Sick of the city life? Resent your fourth floor walk-up? Share a washing machine with a neighbor who keeps leaving socks behind? Japan may have a solution for you.
In the Japanese countryside, bargain homes are going for as little as $460, prices made possible in part by local governments eager to fill empty buildings as the country’s population rapidly shrinks.
To attract residents to their dwindling communities, local authorities have in recent years spent millions in renovation grants, as well as relaxing zoning restrictions and sometimes even giving away old buildings for free. And as the coronavirus pandemic has created more remote jobs and prompted many to relocate, spacious country homes could look even more attractive than tiny apartments in the city.
“We’ve actually had a few interested foreigners buying akiya (abandoned homes),” said Kenji Nishimaki, an emigration and settlement counselor at Nagano city hall, one of the city governments offering subsidies for people buying an akiya.
According to government statistics, 361,091 Japanese people left the greater Tokyo area for the suburbs last year, a 2.56 percent rise compared to 2019.
Nishimaki said that Nagano’s relative proximity to Tokyo makes it a great place to live.
“It’s both the city and the countryside. There’s a shinkansen (bullet train) that runs through the city, and it takes about an hour and a half to get to Tokyo,” Nishimaki told VICE World News. “We also have beautiful nature.”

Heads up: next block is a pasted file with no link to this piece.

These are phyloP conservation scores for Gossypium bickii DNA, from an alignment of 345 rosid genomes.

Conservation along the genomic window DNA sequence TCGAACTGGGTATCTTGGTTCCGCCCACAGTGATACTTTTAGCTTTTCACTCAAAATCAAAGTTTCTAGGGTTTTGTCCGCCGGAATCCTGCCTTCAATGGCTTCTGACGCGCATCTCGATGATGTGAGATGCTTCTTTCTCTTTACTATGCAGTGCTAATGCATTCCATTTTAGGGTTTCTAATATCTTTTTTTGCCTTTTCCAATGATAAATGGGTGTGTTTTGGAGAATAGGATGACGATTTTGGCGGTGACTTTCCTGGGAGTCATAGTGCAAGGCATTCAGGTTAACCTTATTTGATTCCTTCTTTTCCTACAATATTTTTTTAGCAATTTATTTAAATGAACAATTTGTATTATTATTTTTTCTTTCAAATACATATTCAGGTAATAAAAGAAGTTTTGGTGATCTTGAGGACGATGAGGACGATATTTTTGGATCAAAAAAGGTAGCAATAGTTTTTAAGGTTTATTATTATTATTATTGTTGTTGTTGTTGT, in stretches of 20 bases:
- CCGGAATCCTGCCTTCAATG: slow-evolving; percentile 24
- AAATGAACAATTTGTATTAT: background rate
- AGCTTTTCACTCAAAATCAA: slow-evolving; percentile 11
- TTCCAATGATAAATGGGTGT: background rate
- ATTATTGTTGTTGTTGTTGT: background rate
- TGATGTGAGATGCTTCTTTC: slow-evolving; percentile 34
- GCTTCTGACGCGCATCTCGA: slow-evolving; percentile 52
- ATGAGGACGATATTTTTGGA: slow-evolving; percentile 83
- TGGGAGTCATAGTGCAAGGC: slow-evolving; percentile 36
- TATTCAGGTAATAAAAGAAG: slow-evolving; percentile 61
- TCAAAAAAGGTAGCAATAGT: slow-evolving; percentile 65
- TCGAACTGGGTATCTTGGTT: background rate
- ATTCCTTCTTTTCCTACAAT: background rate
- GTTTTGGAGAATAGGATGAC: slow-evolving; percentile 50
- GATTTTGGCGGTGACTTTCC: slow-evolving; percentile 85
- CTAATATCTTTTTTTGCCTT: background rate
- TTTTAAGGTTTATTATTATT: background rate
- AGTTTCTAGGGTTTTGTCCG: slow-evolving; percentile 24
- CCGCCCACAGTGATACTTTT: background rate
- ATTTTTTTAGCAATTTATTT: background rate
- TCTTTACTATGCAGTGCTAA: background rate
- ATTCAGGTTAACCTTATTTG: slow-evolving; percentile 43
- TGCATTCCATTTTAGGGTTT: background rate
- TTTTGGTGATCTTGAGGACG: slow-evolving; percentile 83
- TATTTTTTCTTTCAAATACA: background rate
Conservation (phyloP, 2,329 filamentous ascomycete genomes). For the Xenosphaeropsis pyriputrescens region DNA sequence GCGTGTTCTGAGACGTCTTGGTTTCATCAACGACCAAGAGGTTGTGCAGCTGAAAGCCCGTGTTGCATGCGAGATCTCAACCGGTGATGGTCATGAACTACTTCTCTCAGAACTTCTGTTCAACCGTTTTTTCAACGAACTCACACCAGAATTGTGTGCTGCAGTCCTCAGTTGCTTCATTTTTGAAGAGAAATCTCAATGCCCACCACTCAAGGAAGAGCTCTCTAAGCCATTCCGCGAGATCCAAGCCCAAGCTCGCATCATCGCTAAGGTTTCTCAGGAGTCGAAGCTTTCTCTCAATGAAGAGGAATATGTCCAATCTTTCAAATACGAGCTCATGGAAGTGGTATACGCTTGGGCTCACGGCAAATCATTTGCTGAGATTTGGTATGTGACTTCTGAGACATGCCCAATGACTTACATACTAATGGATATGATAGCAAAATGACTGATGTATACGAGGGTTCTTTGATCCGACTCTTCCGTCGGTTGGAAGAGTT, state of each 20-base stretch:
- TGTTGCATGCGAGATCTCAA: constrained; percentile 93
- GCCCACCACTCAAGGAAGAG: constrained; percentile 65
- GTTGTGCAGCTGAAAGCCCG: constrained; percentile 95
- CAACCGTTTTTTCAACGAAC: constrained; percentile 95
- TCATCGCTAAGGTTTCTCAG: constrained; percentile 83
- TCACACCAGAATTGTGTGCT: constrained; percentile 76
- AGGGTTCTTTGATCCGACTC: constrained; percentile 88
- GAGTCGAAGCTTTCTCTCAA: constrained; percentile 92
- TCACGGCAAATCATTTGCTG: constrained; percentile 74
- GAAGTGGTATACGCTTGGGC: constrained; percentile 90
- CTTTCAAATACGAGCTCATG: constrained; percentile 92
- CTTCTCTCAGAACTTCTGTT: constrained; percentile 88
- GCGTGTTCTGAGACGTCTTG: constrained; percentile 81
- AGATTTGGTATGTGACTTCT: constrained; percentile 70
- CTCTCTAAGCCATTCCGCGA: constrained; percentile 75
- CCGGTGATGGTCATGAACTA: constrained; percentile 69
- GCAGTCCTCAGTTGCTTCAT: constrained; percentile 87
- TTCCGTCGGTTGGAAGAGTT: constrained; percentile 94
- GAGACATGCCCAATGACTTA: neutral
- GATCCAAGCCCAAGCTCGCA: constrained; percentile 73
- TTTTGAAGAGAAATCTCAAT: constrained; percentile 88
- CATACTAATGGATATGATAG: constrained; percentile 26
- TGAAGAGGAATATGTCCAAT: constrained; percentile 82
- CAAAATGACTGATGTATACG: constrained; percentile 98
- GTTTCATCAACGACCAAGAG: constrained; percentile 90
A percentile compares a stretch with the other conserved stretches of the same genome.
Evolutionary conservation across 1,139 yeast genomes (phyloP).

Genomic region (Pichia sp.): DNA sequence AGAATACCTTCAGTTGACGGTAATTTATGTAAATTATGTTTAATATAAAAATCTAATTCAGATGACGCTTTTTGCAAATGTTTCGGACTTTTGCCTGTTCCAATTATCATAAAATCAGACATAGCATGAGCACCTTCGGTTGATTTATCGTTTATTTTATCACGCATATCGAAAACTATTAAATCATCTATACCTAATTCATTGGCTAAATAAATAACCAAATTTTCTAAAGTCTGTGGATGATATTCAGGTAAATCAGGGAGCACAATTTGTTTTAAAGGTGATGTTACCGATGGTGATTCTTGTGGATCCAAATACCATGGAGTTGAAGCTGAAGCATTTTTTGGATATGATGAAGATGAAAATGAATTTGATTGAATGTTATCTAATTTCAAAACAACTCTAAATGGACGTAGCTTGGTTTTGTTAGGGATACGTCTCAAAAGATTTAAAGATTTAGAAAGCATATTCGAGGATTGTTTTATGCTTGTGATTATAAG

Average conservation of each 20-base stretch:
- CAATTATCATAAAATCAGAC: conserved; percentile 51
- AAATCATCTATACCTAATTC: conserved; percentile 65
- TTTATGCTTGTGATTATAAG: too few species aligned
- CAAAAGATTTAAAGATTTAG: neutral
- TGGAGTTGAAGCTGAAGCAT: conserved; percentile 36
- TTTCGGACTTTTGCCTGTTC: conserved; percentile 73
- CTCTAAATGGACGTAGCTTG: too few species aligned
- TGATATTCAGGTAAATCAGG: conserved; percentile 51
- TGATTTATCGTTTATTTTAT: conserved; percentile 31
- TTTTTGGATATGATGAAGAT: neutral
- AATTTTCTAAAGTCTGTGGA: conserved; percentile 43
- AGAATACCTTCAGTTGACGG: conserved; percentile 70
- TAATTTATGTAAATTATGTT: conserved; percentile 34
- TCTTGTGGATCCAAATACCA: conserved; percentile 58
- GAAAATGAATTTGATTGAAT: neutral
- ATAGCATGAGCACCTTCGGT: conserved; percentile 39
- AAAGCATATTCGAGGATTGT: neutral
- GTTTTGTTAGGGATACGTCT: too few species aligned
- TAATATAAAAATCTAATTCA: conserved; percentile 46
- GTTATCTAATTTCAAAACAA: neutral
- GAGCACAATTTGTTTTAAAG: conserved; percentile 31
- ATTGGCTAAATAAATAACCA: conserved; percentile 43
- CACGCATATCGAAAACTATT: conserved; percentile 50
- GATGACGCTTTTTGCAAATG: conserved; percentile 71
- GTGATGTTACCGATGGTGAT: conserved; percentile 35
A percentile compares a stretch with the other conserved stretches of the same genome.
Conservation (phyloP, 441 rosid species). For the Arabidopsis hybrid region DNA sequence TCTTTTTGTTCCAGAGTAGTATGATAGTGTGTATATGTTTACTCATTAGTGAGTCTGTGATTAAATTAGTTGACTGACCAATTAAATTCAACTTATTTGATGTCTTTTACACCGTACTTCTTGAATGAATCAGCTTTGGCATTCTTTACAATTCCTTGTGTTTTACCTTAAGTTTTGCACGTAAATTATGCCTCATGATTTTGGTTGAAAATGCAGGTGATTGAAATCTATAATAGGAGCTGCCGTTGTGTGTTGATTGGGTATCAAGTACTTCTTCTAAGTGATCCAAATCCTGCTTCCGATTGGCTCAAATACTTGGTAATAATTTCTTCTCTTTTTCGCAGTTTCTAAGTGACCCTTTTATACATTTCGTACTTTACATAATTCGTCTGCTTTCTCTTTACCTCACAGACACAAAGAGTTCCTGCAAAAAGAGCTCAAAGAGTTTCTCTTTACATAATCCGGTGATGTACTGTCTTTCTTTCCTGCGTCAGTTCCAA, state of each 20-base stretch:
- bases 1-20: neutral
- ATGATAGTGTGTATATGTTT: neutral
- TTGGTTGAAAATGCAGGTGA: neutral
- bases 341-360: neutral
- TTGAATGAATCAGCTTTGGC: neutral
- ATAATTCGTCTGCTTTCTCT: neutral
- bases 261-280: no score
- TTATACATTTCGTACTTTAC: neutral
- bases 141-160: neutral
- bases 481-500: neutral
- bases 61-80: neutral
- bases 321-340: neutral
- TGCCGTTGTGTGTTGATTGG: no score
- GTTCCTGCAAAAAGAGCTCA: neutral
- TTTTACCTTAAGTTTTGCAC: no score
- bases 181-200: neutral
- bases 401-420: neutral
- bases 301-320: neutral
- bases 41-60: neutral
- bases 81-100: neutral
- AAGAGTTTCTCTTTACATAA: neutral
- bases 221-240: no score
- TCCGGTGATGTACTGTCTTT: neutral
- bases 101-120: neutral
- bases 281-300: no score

According to 2018 data from the Japan Housing and Land Survey, there were over 8 million akiya in the country, a 3.2 percent increase since 2013.
Most of these homes were abandoned after their owners died, or when residents moved away. With Japan’s declining population and continuing urban migration, more homes in rural areas are being left deserted.
To help sell the glut of empty homes, the Nagano city government has even created an “akiya bank” website, with the catchphrase “Let’s live in Nagano!”
Launched five years ago, the website lists abandoned homes and different financial support offered by the government to encourage potential buyers to make their move. The city government can provide up to 500,000 yen ($4,555) for renovating homes in the metropolitan part of town, or up to 1 million yen ($9,110) to fix up a house in the suburbs.
One home listed for 80,000 yen ($729) on Nagano city’s “akiya bank” is a spacious traditional Japanese-style home, with eight rooms, a recently renovated bathroom, and a balcony view of Nagano’s luscious mountains.
A 50,000 yen ($455) home with seven rooms comes with a spacious garden. The home is situated near rice fields, a view that can be enjoyed from its sunny southern-facing rooms, completed with a spacious Japanese-style bathroom.
Selling empty homes in rural towns has been a growing trend in nations with aging populations.
In 2008, the Italian town of Salemi in Sicily started selling dilapidated homes for 1 euro ($1.22). The mayor at the time, Vittorio Sgarbi, thought cheap real estate could be a way to revive the emptying town.
Earlier this year, the southeastern Italian city of Biccari joined the 1 euro homes trend to combat dwindling populations. It’s also selling fully-renovated homes for as low as 7,500 euros. According to the city mayor Gianfilippo Mignogna, the city has fewer than 2,000 residents and “depopulation is an open wound,” he told CNN.